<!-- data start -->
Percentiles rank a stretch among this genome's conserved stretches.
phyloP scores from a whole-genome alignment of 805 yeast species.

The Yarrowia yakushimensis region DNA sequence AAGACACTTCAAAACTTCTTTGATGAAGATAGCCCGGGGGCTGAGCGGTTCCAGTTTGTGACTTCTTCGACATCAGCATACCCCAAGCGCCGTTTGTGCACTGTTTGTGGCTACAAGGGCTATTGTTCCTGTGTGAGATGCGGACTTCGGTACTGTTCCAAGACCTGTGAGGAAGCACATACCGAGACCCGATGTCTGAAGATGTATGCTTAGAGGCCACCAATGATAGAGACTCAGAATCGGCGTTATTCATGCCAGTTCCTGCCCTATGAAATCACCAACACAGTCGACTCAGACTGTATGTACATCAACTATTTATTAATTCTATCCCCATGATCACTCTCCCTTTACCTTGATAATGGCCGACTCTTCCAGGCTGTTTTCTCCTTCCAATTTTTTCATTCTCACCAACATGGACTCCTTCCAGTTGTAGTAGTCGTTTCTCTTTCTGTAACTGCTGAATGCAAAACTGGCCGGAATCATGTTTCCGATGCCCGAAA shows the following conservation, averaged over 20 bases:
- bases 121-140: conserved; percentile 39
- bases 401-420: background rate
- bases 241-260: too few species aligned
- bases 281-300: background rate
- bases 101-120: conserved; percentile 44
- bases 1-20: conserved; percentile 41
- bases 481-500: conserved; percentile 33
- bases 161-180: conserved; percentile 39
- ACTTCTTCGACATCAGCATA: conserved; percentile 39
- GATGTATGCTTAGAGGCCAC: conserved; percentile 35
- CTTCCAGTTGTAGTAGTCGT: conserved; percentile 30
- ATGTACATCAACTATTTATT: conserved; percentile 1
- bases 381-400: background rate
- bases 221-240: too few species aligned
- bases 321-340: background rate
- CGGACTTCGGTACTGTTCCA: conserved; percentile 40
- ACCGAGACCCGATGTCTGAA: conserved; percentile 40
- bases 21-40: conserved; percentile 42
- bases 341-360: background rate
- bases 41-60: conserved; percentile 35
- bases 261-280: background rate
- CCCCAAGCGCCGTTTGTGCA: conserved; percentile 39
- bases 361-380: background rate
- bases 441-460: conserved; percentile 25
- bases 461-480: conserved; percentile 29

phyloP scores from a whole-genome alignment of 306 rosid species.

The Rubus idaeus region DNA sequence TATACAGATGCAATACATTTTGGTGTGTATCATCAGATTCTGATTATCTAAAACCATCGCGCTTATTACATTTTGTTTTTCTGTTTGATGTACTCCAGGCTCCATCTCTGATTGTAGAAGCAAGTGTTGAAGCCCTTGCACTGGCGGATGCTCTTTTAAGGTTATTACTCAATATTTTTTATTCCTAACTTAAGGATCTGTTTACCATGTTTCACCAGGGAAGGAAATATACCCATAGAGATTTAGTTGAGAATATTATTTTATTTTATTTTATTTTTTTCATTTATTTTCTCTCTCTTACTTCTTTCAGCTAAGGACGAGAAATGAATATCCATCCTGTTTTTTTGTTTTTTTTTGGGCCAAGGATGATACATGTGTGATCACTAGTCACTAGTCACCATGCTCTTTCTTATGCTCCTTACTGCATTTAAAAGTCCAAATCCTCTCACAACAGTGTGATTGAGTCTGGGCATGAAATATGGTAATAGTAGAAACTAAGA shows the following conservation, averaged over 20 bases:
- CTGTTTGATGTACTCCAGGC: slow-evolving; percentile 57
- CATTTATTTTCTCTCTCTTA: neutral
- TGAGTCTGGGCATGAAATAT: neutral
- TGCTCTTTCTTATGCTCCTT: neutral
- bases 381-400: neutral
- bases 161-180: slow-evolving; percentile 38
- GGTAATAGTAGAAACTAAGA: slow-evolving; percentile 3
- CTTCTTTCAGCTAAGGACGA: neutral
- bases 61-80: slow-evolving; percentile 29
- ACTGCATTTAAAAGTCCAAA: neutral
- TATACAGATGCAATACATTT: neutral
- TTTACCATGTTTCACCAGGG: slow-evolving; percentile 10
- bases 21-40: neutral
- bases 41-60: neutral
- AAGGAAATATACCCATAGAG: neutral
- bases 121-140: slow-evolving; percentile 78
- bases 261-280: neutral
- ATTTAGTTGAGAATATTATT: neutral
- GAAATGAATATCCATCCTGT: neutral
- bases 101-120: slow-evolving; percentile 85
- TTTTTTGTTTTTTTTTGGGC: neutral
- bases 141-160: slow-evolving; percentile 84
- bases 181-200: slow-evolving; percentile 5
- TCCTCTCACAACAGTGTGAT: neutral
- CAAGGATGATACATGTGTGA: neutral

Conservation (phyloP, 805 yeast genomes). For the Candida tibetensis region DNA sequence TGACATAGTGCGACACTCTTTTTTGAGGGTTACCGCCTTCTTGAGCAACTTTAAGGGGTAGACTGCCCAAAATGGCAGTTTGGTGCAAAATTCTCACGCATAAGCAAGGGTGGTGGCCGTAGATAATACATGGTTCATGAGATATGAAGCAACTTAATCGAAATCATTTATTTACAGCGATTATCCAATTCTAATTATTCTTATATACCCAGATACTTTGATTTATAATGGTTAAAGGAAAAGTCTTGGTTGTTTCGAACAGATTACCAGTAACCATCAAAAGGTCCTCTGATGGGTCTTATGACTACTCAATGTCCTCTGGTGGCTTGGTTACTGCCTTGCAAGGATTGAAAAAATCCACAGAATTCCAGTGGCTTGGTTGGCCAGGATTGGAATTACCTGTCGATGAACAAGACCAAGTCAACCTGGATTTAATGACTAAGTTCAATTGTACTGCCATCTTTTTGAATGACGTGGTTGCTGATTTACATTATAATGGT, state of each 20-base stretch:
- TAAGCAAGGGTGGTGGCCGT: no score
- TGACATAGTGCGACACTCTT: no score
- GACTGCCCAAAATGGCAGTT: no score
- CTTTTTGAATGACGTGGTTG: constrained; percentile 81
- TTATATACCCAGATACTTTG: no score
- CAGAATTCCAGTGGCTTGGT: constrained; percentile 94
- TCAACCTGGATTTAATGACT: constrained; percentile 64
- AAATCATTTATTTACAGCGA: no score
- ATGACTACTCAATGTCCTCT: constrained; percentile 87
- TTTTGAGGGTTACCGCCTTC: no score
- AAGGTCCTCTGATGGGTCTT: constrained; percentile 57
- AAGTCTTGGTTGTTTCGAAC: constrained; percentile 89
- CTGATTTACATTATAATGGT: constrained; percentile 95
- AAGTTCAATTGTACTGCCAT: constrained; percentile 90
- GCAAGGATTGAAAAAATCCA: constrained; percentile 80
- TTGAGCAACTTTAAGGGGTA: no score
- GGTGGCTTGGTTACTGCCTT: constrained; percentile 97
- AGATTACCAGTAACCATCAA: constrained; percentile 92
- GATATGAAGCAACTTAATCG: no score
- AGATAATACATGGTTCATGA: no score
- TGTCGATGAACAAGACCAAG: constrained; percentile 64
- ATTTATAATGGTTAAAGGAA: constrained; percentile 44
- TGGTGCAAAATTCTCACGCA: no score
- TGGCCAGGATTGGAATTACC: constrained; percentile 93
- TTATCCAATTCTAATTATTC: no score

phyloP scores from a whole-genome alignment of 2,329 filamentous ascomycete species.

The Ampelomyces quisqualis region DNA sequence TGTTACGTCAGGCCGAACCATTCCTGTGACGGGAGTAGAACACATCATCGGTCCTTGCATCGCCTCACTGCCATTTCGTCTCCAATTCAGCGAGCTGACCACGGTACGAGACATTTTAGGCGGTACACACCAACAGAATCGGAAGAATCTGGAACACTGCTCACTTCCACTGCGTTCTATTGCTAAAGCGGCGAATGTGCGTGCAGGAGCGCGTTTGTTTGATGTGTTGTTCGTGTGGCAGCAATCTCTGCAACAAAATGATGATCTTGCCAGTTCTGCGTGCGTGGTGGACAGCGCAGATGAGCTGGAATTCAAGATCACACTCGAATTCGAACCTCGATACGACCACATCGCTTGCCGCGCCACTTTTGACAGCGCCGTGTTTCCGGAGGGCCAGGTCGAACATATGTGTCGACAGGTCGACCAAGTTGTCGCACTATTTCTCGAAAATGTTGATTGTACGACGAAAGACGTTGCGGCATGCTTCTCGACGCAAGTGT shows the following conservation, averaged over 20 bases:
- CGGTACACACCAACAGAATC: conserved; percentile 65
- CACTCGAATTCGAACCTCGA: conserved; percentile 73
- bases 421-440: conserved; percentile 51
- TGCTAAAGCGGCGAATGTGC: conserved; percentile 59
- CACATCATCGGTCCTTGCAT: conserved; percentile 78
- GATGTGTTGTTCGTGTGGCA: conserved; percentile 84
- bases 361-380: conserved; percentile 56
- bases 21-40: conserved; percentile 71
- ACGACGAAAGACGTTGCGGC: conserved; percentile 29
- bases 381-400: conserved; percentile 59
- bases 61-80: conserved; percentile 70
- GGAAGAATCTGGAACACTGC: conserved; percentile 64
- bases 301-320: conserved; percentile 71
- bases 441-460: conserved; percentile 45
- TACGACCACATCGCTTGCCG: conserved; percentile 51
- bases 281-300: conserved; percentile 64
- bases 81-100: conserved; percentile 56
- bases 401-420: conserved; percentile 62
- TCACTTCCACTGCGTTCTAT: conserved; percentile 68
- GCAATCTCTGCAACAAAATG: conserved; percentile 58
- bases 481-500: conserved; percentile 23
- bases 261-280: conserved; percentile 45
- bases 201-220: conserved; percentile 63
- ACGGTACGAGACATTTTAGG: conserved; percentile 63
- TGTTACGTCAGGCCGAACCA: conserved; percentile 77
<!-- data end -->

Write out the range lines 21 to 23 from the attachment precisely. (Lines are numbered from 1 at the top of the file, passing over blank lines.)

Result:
- bases 21-40: conserved; percentile 42
- bases 341-360: background rate
- bases 41-60: conserved; percentile 35